In the summer of 2004, Winklevoss and the "God Squad" traveled to Lucerne, Switzerland to compete in the Lucerne Rowing World Cup. They defeated the 2004 British and French Olympic eight boats in the semi-final to earn a spot in the grand-final, in which they placed 6th. The team then traveled to the Henley Royal Regatta where they competed in the Grand Challenge Cup. Winklevoss helped his team defeat the Cambridge University Blue Boat in the semi-final before they fell to the Dutch Olympic eight boat team (of the Hollandia Roeiclub) in the final by 2⁄3 of a boat length. The Dutch team went on to win the Olympic silver medal at the Athens Olympic Games a month later.
2007 Pan American Games
In 2007, Winklevoss was named to the United States Pan American Team and competed at the 2007 Pan American Games in Rio de Janeiro, Brazil. He won a silver medal in the men's coxless four event and stroked the men's eight boat to a gold medal on the Lagoa Rodrigo de Freitas.
2008 Olympic Games
In 2008, Winklevoss was named to the United States Olympic Team and competed at the 2008 Olympic Games in Beijing, China. He rowed with his brother in the men's coxless pair event which took place at the Shunyi Olympic Rowing-Canoeing Park. The brothers were coached by the renowned Ted Nash. In their first heat, they failed to finish in the top three and did not qualify for the Semifinals. In the Repechage (a last chance to make the Semifinals), they took first, advancing them to the Semifinals. A strong finish in Semifinal 2 put them in the Final. They ended up finishing sixth out of the fourteen countries which had qualified for the Olympics.
The Boat Race 2010
In 2010, Tyler rowed alongside his brother Cameron in The Boat Race 2010 representing Oxford, losing to the Cambridge boat by 1⅓ lengths.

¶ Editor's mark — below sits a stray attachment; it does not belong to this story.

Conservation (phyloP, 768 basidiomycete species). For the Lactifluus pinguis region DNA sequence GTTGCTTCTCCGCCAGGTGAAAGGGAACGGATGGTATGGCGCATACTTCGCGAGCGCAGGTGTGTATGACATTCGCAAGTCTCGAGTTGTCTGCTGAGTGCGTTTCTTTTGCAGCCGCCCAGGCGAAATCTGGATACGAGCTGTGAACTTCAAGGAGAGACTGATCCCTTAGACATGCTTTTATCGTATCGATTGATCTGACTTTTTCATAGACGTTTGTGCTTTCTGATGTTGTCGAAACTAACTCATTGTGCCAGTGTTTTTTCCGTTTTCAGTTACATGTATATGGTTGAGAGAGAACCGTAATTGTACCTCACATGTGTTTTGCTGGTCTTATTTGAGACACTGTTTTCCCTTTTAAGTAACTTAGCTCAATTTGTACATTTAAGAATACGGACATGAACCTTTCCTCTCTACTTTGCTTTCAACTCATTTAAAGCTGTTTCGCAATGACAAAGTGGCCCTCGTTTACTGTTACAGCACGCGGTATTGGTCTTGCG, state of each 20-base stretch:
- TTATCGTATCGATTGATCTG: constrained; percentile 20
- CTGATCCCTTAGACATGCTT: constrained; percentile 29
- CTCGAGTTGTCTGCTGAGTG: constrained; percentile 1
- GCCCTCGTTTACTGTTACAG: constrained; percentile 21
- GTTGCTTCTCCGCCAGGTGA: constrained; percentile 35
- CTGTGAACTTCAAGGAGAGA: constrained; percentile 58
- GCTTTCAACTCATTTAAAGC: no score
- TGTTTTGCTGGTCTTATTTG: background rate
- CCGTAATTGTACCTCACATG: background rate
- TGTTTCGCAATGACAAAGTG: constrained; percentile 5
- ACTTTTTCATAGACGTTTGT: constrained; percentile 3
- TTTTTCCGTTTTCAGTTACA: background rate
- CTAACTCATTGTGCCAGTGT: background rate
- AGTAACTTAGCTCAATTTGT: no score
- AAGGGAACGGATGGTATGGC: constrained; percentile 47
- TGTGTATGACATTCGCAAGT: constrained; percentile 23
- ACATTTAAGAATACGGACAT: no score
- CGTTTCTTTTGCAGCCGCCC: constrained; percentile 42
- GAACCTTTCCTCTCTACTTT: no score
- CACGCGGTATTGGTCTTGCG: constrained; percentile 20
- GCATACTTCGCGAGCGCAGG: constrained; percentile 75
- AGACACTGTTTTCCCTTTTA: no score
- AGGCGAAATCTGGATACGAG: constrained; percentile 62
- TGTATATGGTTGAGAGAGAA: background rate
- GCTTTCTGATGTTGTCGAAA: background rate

Winklevoss Capital Management
In 2012, Tyler and his brother Cameron founded Winklevoss Capital Management, a firm that invests across multiple asset classes with an emphasis on providing seed funding and infrastructure to early-stage startups. The company is headquartered in New York's Flatiron District.
In 2014, Tyler and his brother Cameron founded Gemini, a digital currency exchange and custodian that allows customers to buy, sell, and store digital assets. It is a New York trust company that is regulated by the New York State Department of Financial Services (NYDFS).
Tyler and his brother Cameron are both played by actor Armie Hammer in The Social Network (2010), a film directed by David Fincher about the founding of Facebook. Actor Josh Pence was the body double for Tyler with Hammer's face superimposed.
The twins were depicted on the animated television show The Simpsons in the eleventh episode of Season 23 in the episode called "The D'oh-cial Network" which aired on January 15, 2012. The Winklevoss twins are seen rowing in the 2012 Olympic Games against Marge Simpson's sisters Patty and Selma. There is a reference made to the $65 million Facebook settlement.